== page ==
2 April 2005 | fercastro
A country torn apart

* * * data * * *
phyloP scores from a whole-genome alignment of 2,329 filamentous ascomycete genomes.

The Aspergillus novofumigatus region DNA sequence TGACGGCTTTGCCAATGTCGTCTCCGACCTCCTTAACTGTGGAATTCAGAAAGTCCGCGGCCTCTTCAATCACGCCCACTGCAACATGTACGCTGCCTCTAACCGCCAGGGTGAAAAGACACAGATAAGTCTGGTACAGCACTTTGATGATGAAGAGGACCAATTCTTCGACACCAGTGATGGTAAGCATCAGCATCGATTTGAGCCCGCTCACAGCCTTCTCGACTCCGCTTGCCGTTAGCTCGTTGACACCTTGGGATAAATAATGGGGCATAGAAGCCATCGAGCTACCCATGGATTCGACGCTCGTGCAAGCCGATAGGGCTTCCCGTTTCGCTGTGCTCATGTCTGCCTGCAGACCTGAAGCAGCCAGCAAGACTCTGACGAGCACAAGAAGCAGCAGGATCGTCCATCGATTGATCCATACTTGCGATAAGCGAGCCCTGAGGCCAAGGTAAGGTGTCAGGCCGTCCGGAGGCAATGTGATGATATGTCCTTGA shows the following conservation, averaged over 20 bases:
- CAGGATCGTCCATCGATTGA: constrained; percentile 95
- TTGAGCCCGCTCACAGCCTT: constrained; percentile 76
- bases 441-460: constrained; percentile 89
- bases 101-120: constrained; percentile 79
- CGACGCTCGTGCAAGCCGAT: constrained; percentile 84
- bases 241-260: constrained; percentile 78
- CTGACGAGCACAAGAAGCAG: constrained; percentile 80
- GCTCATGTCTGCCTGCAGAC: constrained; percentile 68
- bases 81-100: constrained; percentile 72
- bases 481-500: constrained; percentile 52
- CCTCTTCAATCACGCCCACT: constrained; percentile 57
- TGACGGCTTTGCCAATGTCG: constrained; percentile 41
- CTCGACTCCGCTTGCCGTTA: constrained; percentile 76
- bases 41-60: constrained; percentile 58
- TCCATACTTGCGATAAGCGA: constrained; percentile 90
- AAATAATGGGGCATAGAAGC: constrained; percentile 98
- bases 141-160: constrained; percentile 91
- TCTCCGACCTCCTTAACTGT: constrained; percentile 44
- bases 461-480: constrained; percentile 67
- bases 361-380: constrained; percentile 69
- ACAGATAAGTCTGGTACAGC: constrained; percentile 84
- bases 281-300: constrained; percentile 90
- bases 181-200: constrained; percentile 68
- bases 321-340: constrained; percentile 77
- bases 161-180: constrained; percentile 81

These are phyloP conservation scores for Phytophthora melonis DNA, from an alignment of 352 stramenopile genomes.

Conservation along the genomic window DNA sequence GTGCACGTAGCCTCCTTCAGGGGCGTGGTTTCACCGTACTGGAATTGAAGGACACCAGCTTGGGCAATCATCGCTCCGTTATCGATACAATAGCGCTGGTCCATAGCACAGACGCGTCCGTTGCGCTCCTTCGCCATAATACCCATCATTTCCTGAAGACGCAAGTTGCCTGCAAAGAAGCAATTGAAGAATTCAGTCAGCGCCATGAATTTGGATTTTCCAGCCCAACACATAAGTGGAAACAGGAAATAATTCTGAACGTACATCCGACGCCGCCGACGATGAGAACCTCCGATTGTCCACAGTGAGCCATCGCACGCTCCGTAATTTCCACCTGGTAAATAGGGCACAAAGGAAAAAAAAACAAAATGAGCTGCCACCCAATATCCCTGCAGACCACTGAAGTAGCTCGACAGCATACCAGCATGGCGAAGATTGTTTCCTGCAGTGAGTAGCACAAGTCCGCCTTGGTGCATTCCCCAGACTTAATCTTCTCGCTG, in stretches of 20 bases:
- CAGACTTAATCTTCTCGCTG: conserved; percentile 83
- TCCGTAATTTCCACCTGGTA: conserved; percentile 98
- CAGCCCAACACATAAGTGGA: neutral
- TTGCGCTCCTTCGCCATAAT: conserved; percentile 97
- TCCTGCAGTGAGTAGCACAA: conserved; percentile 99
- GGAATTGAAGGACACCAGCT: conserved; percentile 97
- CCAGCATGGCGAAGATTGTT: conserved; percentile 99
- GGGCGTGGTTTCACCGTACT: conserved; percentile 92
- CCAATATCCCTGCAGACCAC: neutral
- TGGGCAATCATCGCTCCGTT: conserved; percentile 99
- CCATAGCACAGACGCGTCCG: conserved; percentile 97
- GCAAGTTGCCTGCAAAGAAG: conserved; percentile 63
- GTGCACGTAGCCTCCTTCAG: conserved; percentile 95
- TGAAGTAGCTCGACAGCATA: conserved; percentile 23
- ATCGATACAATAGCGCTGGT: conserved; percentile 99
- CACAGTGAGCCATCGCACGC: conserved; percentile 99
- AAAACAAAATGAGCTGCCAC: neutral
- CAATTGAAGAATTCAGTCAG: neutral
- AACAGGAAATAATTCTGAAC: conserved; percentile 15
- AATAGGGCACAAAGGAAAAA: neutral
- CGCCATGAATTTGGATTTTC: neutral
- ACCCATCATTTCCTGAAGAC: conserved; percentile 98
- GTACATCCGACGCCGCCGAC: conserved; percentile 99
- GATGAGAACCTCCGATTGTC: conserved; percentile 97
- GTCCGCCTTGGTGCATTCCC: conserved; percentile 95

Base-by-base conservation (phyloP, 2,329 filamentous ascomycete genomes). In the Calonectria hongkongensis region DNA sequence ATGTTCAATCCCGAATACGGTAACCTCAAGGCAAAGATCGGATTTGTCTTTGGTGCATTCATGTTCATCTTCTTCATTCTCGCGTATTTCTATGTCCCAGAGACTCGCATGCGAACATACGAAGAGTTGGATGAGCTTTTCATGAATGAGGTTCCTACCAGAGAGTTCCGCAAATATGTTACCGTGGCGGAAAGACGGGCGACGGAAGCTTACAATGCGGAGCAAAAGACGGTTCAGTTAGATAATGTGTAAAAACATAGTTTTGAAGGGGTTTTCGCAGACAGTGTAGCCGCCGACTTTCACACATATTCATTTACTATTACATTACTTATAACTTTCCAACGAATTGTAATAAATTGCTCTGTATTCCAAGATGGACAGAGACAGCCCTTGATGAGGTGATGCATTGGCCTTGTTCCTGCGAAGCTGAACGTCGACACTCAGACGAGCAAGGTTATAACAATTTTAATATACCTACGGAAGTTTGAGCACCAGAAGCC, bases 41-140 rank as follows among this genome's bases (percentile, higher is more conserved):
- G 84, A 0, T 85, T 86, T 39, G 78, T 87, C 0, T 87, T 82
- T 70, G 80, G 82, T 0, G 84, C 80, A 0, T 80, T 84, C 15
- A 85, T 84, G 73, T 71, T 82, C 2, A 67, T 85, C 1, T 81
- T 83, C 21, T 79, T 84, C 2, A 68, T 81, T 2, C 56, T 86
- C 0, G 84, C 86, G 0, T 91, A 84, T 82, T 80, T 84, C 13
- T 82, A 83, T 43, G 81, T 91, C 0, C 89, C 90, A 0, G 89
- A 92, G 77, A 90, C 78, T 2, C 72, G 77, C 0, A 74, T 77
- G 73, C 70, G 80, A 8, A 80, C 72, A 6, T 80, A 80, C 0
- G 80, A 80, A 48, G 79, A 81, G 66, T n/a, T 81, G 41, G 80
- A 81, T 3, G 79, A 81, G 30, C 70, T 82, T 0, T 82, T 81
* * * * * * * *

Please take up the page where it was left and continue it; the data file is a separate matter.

QUASE DOIS IRMÃOS (the title translates as something like ALMOST LIKE TWO BROTHERS) is a brutal examination of Brazilian society, divided between black and white people, between politicians and drug barons, men and women, mothers and sons, us and them. There are times when these worlds live together, but they are bound to collide, crash and burn. The movie follows the friendship between a black man from the slums (Jorge) and a communist (Miguel). In their childhood, they play games and listen to the samba; in their youth, they are arrested (Miguel for political reasons, Jorge for being a thief); later, Jorge has become a drug baron and Miguel is a politician who forgot his dreams of changing the world. The centerpiece of the movie is the time they spent together in jail. Miguel learns that the "people" for whom he fights is not the way he idealizes them, and Jorge learns how to take the "political view" into the crime life, thus generating the organized crime. The director Lucia Murat, no strange to political persecutions herself(she was arrested and tortured by the dictatorship in Brazil)conducts this epic story with intimate care and great storytelling. The cast is top-notch, with great Brazilian actors giving the performances of their lives (Caco Ciocler and Flavio Bauraqui are standouts). A masterpiece from Brazil who deserves to be discovered.